Did Your Memorial Day Weekend Lead to a BWI?

Being out on a boat the first weekend of summer is a time to cherish. You can have fun with friends and family as the whole of summer stretches out before you. One complication you may not have counted on: BWI charges.

Boating While Intoxicated (BWI) is a very serious offense. People may not think it’s as serious as driving a car under the influence of drugs – especially because the name sounds so silly – but the state of Minnesota does not agree.

Here is what you need to know about BWIs in Minnesota and what you can expect if you are found guilty of one from your Memorial Day weekend fun.

What is a BWI in Minnesota?

In the state of Minnesota, it is not legal to operate a personal watercraft or boat when under the influence of alcohol. Specifically, you cannot have a blood-alcohol level of more than 0.08 percent while operating a boat or other watercraft.

If you are found to be under the influence, then you can be charged with Boating While Intoxicated.

The Penalties for a BWI in Minnesota

The consequences for a BWI closely mirror those of a DWI. The first time you are found guilty of boating while intoxicated, you face a misdemeanor and associated penalties of up to three months in jail, fines of as much as $1,000, and the inability to operate a boat for three months during the boating season.

Aggravating Factors for a BWI in Minnesota

Just like DWIs in Minnesota, BWIs can result in enhancements of the penalties when aggravating factors present in the case. If these aggravating factors are present, then the charges against you can be elevated from a misdemeanor to a gross misdemeanor – or even a felony in certain circumstances.

Aggravating factors for boating while intoxicated include:

  • A prior DWI or BWI conviction
  • Refusal to take a chemical test in the decade leading up to the current charge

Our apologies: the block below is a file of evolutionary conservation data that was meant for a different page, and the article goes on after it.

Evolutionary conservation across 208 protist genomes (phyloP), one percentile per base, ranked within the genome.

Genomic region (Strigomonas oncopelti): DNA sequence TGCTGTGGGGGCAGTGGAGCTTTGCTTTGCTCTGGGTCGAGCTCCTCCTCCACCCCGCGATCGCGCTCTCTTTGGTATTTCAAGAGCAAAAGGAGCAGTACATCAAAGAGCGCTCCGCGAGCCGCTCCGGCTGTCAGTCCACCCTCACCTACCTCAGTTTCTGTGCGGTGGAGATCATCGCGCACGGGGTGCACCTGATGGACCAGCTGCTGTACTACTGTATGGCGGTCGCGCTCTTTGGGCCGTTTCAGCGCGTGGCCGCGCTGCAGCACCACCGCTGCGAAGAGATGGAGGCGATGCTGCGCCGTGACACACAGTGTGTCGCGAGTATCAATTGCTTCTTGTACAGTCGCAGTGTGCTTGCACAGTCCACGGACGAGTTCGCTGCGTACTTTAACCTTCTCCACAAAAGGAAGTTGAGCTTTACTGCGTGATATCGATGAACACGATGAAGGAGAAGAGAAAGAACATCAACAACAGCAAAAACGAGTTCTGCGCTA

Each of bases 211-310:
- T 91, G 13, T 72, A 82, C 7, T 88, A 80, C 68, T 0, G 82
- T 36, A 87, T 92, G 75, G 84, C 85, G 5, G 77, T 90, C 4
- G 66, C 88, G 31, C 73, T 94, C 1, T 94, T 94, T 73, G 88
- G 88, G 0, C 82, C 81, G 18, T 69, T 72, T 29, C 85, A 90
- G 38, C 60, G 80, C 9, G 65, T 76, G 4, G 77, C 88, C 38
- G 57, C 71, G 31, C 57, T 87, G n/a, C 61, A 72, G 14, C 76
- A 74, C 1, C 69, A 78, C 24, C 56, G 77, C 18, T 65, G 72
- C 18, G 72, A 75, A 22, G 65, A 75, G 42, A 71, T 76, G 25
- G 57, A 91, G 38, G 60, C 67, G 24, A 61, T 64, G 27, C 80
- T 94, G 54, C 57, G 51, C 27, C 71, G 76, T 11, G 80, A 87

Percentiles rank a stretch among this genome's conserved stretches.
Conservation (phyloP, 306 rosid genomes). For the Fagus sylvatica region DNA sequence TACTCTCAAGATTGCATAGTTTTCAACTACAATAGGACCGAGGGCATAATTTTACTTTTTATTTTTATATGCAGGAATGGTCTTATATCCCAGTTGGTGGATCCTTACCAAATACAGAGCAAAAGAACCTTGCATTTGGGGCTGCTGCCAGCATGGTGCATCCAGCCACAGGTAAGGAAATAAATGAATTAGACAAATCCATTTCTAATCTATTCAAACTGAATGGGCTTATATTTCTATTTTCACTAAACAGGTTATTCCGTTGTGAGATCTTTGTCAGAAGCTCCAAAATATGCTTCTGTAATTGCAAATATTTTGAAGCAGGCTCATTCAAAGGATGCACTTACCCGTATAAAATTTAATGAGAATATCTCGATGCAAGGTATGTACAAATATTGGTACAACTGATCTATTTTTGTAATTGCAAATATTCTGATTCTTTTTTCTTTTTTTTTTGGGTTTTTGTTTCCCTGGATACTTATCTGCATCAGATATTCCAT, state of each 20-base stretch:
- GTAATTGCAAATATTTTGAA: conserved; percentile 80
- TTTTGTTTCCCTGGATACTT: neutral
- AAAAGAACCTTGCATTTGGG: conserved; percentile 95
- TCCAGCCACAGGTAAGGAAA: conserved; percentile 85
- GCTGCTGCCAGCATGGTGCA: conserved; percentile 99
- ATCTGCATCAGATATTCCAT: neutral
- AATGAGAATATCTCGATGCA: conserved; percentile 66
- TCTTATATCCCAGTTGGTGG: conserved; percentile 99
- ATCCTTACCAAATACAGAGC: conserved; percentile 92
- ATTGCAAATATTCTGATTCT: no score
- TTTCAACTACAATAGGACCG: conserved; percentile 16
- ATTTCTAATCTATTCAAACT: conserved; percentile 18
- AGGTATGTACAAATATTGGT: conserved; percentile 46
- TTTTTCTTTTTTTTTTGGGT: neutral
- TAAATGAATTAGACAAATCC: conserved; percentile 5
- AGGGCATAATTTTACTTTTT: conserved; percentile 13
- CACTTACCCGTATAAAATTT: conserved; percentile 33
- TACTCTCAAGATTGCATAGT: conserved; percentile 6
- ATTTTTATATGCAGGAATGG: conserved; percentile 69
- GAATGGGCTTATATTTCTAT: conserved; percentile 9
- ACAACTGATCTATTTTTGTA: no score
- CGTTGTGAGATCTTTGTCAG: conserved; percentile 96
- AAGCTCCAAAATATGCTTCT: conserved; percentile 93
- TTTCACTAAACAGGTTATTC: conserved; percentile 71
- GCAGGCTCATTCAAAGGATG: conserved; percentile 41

• Operating a boat at twice the legal blood alcohol limit of .16 percent
  • Committing a BWI offense with someone in the boat under the age of 16

If your BWI is elevated to a gross misdemeanor due to one of these aggravating factors, then that can result in penalties of:

  • A longer jail sentence
  • Fines of as much as $3,000
  • Loss of driving privileges
  • Assessments for chemical dependency
  • Participating in monitoring programs
  • Impoundment of your motor vehicles and license plate
  • Forfeiture of the vessel involved in the BWI

For a felony BWI, you are facing even stiffer penalties still. This can include as long as seven years in prison, fines of as much as $14,000, and revocation of your driver’s license.

Duluth BWI Defense Attorney

Many people assume that drinking while driving a boat is simply less dangerous than driving a car, but the argument can be made that it’s even more dangerous. On roads, you have speed limits and streetlights, as well as signs and stoplights to help you navigate. None of that is true on the water.

Conditions on the water can quickly change to create very dangerous situations, made even riskier by drunk boat drivers. If you are found guilty of a BWI offense, then you risk losing your license if there are aggravating factors involved – which goes to show just how serious the state of Minnesota is about drinking and boating.


About the Author:

A former Assistant Public Defender for the Sixth Judicial District in Duluth and former staff attorney for the Indian Legal Assistance Program, Brent R. Olson is an experienced trial lawyer who has appeared in every Courthouse in the Sixth Judicial District and taken over three dozen cases to verdict. At LaCourse, Poole & Envall, Mr. Envall focuses on family law, workers’ compensation, and criminal defense. He has a strong belief in restorative justice and helped to develop the Domestic Violence Restorative Circles program.